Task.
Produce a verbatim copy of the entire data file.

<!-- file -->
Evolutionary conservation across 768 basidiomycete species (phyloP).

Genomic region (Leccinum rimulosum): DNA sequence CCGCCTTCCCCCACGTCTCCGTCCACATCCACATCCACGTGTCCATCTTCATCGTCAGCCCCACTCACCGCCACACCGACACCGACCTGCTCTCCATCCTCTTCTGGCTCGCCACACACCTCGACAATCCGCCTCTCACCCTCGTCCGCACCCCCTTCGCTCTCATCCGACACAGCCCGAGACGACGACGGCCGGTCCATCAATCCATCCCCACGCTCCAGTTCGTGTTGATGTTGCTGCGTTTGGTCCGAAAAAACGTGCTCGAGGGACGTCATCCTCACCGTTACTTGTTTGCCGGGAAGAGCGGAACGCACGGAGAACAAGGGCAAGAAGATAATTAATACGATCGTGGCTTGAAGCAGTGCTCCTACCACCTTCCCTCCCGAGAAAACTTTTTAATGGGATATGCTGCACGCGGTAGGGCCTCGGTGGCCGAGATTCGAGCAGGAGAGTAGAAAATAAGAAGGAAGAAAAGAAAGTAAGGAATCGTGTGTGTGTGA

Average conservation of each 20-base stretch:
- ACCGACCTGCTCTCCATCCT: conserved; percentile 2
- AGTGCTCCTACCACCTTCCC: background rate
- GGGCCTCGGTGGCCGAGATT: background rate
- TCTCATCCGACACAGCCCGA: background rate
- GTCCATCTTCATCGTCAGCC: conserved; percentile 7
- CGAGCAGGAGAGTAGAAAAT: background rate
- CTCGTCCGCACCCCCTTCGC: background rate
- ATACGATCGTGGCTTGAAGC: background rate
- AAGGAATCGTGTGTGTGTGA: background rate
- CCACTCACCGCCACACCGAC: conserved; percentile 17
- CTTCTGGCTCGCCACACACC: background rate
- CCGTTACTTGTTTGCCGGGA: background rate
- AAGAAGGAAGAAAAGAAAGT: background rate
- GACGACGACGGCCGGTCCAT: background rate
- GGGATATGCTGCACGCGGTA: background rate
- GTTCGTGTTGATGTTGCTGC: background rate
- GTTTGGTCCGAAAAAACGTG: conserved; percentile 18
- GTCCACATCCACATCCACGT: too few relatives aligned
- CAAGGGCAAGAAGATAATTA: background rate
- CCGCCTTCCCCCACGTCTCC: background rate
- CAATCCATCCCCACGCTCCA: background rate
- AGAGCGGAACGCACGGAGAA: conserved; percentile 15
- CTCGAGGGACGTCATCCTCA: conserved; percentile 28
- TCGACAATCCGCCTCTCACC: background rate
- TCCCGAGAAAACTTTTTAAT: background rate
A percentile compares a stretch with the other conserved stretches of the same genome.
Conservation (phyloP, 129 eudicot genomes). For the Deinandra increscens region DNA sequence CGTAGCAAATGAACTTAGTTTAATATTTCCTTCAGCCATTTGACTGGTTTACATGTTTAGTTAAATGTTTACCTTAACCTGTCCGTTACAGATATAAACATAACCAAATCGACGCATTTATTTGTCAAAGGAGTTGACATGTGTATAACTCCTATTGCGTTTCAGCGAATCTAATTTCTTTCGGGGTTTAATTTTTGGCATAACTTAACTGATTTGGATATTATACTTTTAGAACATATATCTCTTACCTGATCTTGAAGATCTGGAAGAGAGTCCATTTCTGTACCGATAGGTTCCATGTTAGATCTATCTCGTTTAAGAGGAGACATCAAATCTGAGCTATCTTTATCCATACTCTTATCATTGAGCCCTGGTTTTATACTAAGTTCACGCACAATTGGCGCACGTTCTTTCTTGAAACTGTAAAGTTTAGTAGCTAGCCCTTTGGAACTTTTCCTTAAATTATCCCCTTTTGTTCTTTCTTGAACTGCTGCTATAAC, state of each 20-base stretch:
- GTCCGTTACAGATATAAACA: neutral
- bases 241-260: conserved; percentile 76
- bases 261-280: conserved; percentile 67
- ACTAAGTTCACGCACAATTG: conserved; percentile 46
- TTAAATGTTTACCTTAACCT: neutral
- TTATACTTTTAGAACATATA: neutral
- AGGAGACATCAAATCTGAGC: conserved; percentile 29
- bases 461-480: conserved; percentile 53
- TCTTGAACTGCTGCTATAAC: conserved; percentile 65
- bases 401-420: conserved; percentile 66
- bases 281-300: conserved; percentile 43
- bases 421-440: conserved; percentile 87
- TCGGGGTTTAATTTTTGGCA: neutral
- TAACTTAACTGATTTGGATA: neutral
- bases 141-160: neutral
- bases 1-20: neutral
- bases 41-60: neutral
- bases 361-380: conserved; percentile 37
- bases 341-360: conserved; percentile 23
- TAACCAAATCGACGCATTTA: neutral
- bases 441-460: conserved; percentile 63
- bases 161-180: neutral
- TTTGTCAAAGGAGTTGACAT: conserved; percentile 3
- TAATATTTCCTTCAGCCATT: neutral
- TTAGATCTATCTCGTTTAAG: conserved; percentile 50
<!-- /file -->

Evolutionary conservation across 768 basidiomycete species (phyloP).

Genomic region (Leccinum rimulosum): DNA sequence CCGCCTTCCCCCACGTCTCCGTCCACATCCACATCCACGTGTCCATCTTCATCGTCAGCCCCACTCACCGCCACACCGACACCGACCTGCTCTCCATCCTCTTCTGGCTCGCCACACACCTCGACAATCCGCCTCTCACCCTCGTCCGCACCCCCTTCGCTCTCATCCGACACAGCCCGAGACGACGACGGCCGGTCCATCAATCCATCCCCACGCTCCAGTTCGTGTTGATGTTGCTGCGTTTGGTCCGAAAAAACGTGCTCGAGGGACGTCATCCTCACCGTTACTTGTTTGCCGGGAAGAGCGGAACGCACGGAGAACAAGGGCAAGAAGATAATTAATACGATCGTGGCTTGAAGCAGTGCTCCTACCACCTTCCCTCCCGAGAAAACTTTTTAATGGGATATGCTGCACGCGGTAGGGCCTCGGTGGCCGAGATTCGAGCAGGAGAGTAGAAAATAAGAAGGAAGAAAAGAAAGTAAGGAATCGTGTGTGTGTGA

Average conservation of each 20-base stretch:
- ACCGACCTGCTCTCCATCCT: conserved; percentile 2
- AGTGCTCCTACCACCTTCCC: background rate
- GGGCCTCGGTGGCCGAGATT: background rate
- TCTCATCCGACACAGCCCGA: background rate
- GTCCATCTTCATCGTCAGCC: conserved; percentile 7
- CGAGCAGGAGAGTAGAAAAT: background rate
- CTCGTCCGCACCCCCTTCGC: background rate
- ATACGATCGTGGCTTGAAGC: background rate
- AAGGAATCGTGTGTGTGTGA: background rate
- CCACTCACCGCCACACCGAC: conserved; percentile 17
- CTTCTGGCTCGCCACACACC: background rate
- CCGTTACTTGTTTGCCGGGA: background rate
- AAGAAGGAAGAAAAGAAAGT: background rate
- GACGACGACGGCCGGTCCAT: background rate
- GGGATATGCTGCACGCGGTA: background rate
- GTTCGTGTTGATGTTGCTGC: background rate
- GTTTGGTCCGAAAAAACGTG: conserved; percentile 18
- GTCCACATCCACATCCACGT: too few relatives aligned
- CAAGGGCAAGAAGATAATTA: background rate
- CCGCCTTCCCCCACGTCTCC: background rate
- CAATCCATCCCCACGCTCCA: background rate
- AGAGCGGAACGCACGGAGAA: conserved; percentile 15
- CTCGAGGGACGTCATCCTCA: conserved; percentile 28
- TCGACAATCCGCCTCTCACC: background rate
- TCCCGAGAAAACTTTTTAAT: background rate
A percentile compares a stretch with the other conserved stretches of the same genome.
Conservation (phyloP, 129 eudicot genomes). For the Deinandra increscens region DNA sequence CGTAGCAAATGAACTTAGTTTAATATTTCCTTCAGCCATTTGACTGGTTTACATGTTTAGTTAAATGTTTACCTTAACCTGTCCGTTACAGATATAAACATAACCAAATCGACGCATTTATTTGTCAAAGGAGTTGACATGTGTATAACTCCTATTGCGTTTCAGCGAATCTAATTTCTTTCGGGGTTTAATTTTTGGCATAACTTAACTGATTTGGATATTATACTTTTAGAACATATATCTCTTACCTGATCTTGAAGATCTGGAAGAGAGTCCATTTCTGTACCGATAGGTTCCATGTTAGATCTATCTCGTTTAAGAGGAGACATCAAATCTGAGCTATCTTTATCCATACTCTTATCATTGAGCCCTGGTTTTATACTAAGTTCACGCACAATTGGCGCACGTTCTTTCTTGAAACTGTAAAGTTTAGTAGCTAGCCCTTTGGAACTTTTCCTTAAATTATCCCCTTTTGTTCTTTCTTGAACTGCTGCTATAAC, state of each 20-base stretch:
- GTCCGTTACAGATATAAACA: neutral
- bases 241-260: conserved; percentile 76
- bases 261-280: conserved; percentile 67
- ACTAAGTTCACGCACAATTG: conserved; percentile 46
- TTAAATGTTTACCTTAACCT: neutral
- TTATACTTTTAGAACATATA: neutral
- AGGAGACATCAAATCTGAGC: conserved; percentile 29
- bases 461-480: conserved; percentile 53
- TCTTGAACTGCTGCTATAAC: conserved; percentile 65
- bases 401-420: conserved; percentile 66
- bases 281-300: conserved; percentile 43
- bases 421-440: conserved; percentile 87
- TCGGGGTTTAATTTTTGGCA: neutral
- TAACTTAACTGATTTGGATA: neutral
- bases 141-160: neutral
- bases 1-20: neutral
- bases 41-60: neutral
- bases 361-380: conserved; percentile 37
- bases 341-360: conserved; percentile 23
- TAACCAAATCGACGCATTTA: neutral
- bases 441-460: conserved; percentile 63
- bases 161-180: neutral
- TTTGTCAAAGGAGTTGACAT: conserved; percentile 3
- TAATATTTCCTTCAGCCATT: neutral
- TTAGATCTATCTCGTTTAAG: conserved; percentile 50